As the omicron type of coronavirus spreads across South Africa, Dr. Unben Pillay looks after dozens of patients every day. But at the moment he has not sent anyone to the hospital.
That’s one reason why he, along with other doctors and medical experts, suspect that Omicron is causing milder cases of COVID-19 than the delta variant, even though it appears to be expanding faster.
“They can manage the disease at home,” Pillay said of her patients. Most of them recovered in between 10 and 14 days of isolation.”
He noted that this includes the elderly and others with pre-existing health problems that make them vulnerable to a more serious form of the disease in case of infection.
In the two weeks since Omicron first appeared in South Africa, other doctors have shared similar stories. Although they caution that it will take several weeks to gather enough data to be sure, their observations and early evidence provide some clues.
According to South Africa’s National Institute of Infectious Diseases:
Only about 30% of those hospitalized with the emerging coronavirus in recent weeks were seriously ill, and less than half of those during the first weeks of the preceding waves of the epidemic.
Average hospital stays for COVID-19 were shorter this time: about 2.8 days compared to 8 days earlier.
– Only 3% of recently hospitalized COVID-19 patients have died, compared to about 20% in previous outbreaks in the country.
“Right now, just about everything points to a milder disease,” said Willem Hanikum, director of the Africa Center for Health Research, citing NIHR figures and other reports. “It’s early and we have to get the definitive data. Oftentimes, hospitalizations and deaths happen later, and we’re only with that wave for two weeks.”
Meanwhile, scientists around the world are watching the number of cases and hospitalization rates as they run tests to see how effective current vaccines and treatments are. Although the delta variant remains the dominant strain of coronavirus worldwide, omicron is already present in dozens of countries, with South Africa as the epicenter.
Pillai practices in Gauteng Province, where Omicron is enforced. With a population of 16 million, it is the most populous region in the country and includes its largest cities, Johannesburg, and the capital, Pretoria. Gauteng recorded a 400% increase in new cases in the first week of December, and tests show the variant is responsible for more than 90% of them, according to health authorities.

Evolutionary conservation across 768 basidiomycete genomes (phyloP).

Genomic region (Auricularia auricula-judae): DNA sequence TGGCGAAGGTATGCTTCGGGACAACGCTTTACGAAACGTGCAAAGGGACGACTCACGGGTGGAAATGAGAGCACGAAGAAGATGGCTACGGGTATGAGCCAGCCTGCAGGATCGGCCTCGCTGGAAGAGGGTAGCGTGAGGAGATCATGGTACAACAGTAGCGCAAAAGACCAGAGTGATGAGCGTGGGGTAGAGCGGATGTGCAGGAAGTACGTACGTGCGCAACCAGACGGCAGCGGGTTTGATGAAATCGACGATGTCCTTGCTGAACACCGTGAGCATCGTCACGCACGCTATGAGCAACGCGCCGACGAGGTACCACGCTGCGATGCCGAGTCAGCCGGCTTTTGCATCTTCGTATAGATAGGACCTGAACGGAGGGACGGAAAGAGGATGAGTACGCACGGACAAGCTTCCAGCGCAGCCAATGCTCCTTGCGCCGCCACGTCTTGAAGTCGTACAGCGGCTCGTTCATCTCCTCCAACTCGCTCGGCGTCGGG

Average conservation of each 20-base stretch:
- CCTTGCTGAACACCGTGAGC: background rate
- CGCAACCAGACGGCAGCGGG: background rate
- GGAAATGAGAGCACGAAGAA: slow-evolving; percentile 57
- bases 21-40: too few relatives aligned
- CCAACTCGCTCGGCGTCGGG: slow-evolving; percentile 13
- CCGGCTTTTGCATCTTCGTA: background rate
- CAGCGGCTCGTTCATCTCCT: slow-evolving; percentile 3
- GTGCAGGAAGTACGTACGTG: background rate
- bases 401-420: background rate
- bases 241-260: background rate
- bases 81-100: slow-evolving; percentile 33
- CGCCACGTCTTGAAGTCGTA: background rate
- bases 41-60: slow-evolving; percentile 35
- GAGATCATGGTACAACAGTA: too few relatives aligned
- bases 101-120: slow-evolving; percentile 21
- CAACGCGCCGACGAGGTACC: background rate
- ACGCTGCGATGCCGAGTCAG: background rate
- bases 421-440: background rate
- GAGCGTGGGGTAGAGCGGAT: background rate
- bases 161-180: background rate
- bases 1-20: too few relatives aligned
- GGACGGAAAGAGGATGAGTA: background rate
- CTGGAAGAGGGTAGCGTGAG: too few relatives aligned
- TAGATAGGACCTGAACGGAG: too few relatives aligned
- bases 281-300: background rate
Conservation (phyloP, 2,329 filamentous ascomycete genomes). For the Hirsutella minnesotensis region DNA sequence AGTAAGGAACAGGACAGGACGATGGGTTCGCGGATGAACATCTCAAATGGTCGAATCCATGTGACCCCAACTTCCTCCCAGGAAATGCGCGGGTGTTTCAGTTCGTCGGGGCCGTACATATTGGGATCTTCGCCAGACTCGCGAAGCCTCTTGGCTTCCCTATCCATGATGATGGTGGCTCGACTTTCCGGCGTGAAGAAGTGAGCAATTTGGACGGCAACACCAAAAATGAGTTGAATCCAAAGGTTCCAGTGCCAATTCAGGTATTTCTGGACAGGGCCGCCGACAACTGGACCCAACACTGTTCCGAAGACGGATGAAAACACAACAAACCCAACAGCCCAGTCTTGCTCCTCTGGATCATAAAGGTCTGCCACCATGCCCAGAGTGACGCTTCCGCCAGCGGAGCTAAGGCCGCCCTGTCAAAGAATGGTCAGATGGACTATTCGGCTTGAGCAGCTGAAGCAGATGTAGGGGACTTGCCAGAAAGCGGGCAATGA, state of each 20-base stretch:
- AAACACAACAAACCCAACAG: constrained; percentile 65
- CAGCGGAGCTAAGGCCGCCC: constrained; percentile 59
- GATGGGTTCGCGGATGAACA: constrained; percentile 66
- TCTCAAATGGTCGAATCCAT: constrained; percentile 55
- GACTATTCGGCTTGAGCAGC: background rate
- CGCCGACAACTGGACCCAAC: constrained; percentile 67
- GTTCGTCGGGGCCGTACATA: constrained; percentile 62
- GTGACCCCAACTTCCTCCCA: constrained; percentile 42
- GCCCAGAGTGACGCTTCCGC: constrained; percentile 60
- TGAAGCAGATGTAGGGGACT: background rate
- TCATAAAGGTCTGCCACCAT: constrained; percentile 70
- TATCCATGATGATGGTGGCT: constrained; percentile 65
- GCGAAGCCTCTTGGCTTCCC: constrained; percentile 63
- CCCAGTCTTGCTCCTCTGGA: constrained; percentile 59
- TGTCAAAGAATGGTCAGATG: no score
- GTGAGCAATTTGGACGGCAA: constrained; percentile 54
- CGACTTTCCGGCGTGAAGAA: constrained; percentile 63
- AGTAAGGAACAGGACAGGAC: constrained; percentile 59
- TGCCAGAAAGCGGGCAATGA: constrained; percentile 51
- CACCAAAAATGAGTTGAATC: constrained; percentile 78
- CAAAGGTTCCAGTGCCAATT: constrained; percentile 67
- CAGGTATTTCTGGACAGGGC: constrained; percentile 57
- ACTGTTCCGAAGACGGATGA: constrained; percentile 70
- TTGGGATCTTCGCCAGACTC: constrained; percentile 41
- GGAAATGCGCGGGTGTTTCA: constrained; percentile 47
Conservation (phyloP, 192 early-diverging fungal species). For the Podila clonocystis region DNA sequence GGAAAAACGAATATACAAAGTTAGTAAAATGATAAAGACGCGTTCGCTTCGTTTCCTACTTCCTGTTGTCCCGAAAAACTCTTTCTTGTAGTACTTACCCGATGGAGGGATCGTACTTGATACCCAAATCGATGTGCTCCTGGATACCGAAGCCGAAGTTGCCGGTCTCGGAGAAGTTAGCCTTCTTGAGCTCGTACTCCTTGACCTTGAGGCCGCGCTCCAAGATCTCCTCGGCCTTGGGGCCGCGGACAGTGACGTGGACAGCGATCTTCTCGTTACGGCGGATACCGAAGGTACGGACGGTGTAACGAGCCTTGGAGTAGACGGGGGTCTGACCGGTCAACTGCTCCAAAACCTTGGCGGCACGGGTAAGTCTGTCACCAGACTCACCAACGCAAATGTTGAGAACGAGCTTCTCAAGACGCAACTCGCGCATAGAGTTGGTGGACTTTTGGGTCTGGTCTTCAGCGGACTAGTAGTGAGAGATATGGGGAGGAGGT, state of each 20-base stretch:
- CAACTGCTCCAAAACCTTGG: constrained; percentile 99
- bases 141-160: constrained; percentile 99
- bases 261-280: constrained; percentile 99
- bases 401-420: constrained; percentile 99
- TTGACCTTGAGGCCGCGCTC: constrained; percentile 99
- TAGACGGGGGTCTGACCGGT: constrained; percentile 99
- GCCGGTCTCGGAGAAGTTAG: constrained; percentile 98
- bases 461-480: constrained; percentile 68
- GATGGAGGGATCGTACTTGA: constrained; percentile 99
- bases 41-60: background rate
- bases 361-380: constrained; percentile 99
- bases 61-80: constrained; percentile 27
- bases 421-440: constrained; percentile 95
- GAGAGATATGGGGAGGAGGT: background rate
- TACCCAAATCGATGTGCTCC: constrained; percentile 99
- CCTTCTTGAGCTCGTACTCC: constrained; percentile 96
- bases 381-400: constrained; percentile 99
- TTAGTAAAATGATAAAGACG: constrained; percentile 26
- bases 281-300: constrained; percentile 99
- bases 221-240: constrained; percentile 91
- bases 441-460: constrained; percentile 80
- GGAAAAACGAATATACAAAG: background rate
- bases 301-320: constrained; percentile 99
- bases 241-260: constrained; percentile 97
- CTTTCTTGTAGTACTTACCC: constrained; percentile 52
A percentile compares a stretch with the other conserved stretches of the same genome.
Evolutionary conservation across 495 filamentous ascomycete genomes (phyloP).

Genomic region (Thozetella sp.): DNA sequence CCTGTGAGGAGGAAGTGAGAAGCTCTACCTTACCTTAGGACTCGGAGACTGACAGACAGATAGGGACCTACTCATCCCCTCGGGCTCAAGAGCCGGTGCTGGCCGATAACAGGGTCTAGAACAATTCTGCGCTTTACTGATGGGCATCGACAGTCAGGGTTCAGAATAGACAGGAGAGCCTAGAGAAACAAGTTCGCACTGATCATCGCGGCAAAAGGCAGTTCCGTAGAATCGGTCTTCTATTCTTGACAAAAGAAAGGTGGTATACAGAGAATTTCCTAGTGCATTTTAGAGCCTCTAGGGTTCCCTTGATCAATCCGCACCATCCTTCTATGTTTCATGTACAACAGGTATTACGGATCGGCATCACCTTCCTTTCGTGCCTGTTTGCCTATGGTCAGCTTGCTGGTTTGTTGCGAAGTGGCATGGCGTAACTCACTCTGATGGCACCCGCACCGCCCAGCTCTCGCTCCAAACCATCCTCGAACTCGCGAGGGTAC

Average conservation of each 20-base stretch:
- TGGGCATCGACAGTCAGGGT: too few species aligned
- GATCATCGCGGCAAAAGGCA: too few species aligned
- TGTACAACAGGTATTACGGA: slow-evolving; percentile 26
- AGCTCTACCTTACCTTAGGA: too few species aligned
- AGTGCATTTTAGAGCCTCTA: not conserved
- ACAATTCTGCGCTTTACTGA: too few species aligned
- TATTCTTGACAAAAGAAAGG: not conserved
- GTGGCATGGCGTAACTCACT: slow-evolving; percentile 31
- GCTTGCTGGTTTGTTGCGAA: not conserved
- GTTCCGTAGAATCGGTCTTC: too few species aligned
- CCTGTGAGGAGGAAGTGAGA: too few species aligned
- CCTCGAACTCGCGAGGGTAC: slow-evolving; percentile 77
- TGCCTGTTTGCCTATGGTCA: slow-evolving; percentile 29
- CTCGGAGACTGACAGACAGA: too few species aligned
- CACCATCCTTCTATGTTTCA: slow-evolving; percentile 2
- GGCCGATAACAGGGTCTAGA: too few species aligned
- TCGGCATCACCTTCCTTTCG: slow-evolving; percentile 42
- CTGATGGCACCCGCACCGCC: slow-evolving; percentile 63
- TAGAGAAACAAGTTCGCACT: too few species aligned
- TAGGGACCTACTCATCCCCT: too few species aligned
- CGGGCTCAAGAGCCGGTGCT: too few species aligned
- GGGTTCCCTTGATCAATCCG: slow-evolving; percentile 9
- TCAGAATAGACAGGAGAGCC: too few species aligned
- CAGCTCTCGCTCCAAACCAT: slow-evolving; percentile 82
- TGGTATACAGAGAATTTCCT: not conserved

According to the doctor, during the delta wave, his patients with COVID-19 had trouble breathing and low oxygen levels. Many required hospitalization within days.” He explained that today’s patients experience milder, flu-like symptoms, including body aches and coughs.
Pillai runs an association representing about 5,000 internists across the country, and her colleagues have documented similar observations about Omicron. Netcare, the largest private healthcare provider, has also reported less serious cases.
But the infection is increasing. South Africa confirmed 22,400 new infections on Thursday and another 19,000 on Friday, up from 200 a day a few weeks ago. Health Minister Jo Bhalla said on Friday that the new wave had infected 90,000 people in the past month.
“Micron has pushed the recovery,” he added, citing studies that say 70% of new cases in the country are consistent with that variable.
He added that the coronavirus reproduction rate in the current wave – which indicates the number of people an infected person can infect – is 2.5, the highest rate recorded in the country since the beginning of the epidemic.
“Because it is an infectious species, we are seeing unprecedented increases,” Wassila Jasat, who monitors hospital data for the National Institute of Infectious Diseases, said.
Gassat added that 86% of patients admitted in this latest outbreak were not vaccinated. And they are, on average, younger than previous waves: about two-thirds of them are under 40 years old.
According to Gassat, although early indications are that omicron cases are less serious, the scale of the infection could saturate South African hospitals and cause a greater number of serious symptoms and deaths.
“This is the danger that waves have always posed,” he said.
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